Introduction: Using CVS for Version Control with Drupal 8
This Tutorial will show how to transfer a Drupal 8 website from a localhost environment running WampServer to a remote hosting platform using CVS for version control.
CVS was the previous default for core, module, & theme project management at drupal.org but the development community has now moved on to GitLab & GitHub.
This Tutorial will instruct users on how to transfer files from a local Windows desktop or laptop development environment to a remote server, sandbox, or code repository. You can deploy to a production server at a web hosting service.
Step One: Install CVS in the Development Environment
As Git has rapidly surpassed CVS in popularity in version control protocols, the best way to currently implement CVS for file transfer from a desktop environment is VirtualBox, XAMPP, or WampServer. Avoid TortoiseCVS or WinCVS as outdated.
On Ubuntu, CentOS, RHEL, etc. Linux servers running Sudo:
sudo apt-get install cvs sudo apt-getinstall xinetd cvs -d /path/to/new/cvs/repo init sudo /etc/init.d/xinetd start
On Gentoo, ChromeOS, & other Linux OS servers running Portage:
root#emerge --ask cvs
The main principle is for the desktop workstation environment to run a mirror of the web server configuration & then use command line for the Version Control synchronization.
Agile team members can run Drupal 8 in their choice of development server locally while using CVS to transfer files between a master repository online, i.e. staging.
It is recommended to set up a dev.example.com staging domain for all Agile team members to transfer files to for testing, then upgrade the production site directly.
Step Two: Configure CVS on the Remote Web Server
In order to set up CVS version control on a Linux web server, login with SSH Access using a CLI utility like PuTTY & run the following commands:
cvs -d /usr/local/cvs command
This will set the CVS directory for a global directory. Another option:
cvs -d :pserver:firstname.lastname@example.org:/usr/local/cvs command
Use this command in PuTTY if your web server requires a password to login.
Next, set the CVSROOT environment variable on the global directory:
CVSROOT=/usr/local/cvs export CVSROOT echo$CVSROOT /usr/local/cvs
After setting the global directory settings, create the staging subdomain environment with the version control information managed by CVS across new modules & themes.
Step Three: Checkout Code on the Staging Subdomain
This workflow includes a team of Agile programmers connected to a single staging subdomain for testing code changes on a Drupal 8 project with CVS version control.
Running the same code on the workstations as the staging subdomain, use the CVS checkout commands to merge files between distributions & log line changes directly.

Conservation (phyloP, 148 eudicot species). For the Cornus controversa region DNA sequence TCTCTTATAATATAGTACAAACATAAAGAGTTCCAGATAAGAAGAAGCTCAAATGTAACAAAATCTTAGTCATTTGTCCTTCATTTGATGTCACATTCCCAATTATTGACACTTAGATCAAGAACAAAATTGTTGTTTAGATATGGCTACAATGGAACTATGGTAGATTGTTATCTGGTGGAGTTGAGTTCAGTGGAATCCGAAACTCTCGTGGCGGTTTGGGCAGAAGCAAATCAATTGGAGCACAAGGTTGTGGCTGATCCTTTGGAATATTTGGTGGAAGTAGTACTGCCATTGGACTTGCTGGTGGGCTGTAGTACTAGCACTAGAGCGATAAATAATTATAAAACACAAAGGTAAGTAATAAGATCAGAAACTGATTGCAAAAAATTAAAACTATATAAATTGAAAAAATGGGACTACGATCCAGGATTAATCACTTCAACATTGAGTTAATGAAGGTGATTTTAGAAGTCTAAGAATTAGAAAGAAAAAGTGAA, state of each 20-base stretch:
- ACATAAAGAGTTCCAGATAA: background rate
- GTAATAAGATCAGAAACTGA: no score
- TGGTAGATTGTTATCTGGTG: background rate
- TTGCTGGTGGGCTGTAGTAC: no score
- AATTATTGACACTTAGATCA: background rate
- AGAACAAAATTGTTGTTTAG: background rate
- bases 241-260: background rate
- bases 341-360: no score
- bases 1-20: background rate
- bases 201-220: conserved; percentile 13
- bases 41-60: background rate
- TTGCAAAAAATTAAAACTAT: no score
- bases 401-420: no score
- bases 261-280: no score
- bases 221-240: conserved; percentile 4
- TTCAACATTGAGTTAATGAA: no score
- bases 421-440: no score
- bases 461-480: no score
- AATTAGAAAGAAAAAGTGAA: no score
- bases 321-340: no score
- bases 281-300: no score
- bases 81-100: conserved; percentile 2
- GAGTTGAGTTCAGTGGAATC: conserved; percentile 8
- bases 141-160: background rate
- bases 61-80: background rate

cvs -d :pserver:email@example.com:/usr/local/cvs command
The “checkout” command will transfer the entire Drupal 8 website from the localhost development environment to the global directory defined by CVSROOT config settings:
cvs checkout wamp/www/site1
The “checkout” can be used to move a single Drupal 8 module or theme from the localhost development environment to the global directory depending on the file path:
cvs checkout path/to/mymodule
Use the staging domain as the CVS global directory for the programming team where new code can be tested securely in isolation before porting to the production website.
Step Four: Import Files from Staging to Production Website
After the new code, modules, or themes have been tested in the staging subdomain, use the import command with CVS on the production website to pull changes to live:
cvs import -m "log msg" projname vendortag releasetag
In order to successfully complete the transfer, the project name, vendor tag, and release tag variables must be set on the staging subdomain. Use the “update” command:
cvsupdate -m "comment text message" project tag version
Set the Version Control variables in advance as part of project management. Use the import & update commands in tandem with diff & commit commands for file versioning.
Step Five: Update the Production Website with Patches
The differential command (diff) and commit command (commit) are both used in Drupal code Version Control for new module/theme development in Agile programing teams.
Programmers can run the diff command on files to synchronize between the local development environment & the staging subdomain or to push changes to production.
Running the diff command on a file will provide the complete Version Control history of the changes, such as:
cvs diff cvs diff: Diffing ... Index: hello.ext =================================================================== RCS file: /usr/local/cvs/mysite/hello.ext,v retrieving revision 1.2.1.x diff -r1.2.1.x hello.ext 6a7 > print ("Hello, world!"); cvs diff: Diffing a-file1 cvs diff: Diffing a-files/ex1 cvs diff: Diffing b-site/files/ex2
This ability to view the code changes between files as well as version number, release date, etc. is considered a major aspect of contemporary DevOps surpassed by Git.
Like Git, CVS offers a powerful command line ability to commit code changes or version changes to files that can be done with commands such as:
cvs commit -m "commit message text" filename.ext
CVScommit commands were the previous engine behind module & theme Version Control on the drupal.org website before the community transitioned to GitLab in 2018.
The links above contain further resources for advanced use of CVS commands.
Conclusion: Use Git over CVS for Better Version Control
Drupal administrators can make use of the clone, import, checkout, & commit commands using CVS for Version Control & command line file transfer management.
As the desktop utilities for CVS are not well developed, use VirtualBox, WampServer, XAMPP, & Docker Desktop as the best ways to manage CVS on localhost web servers.
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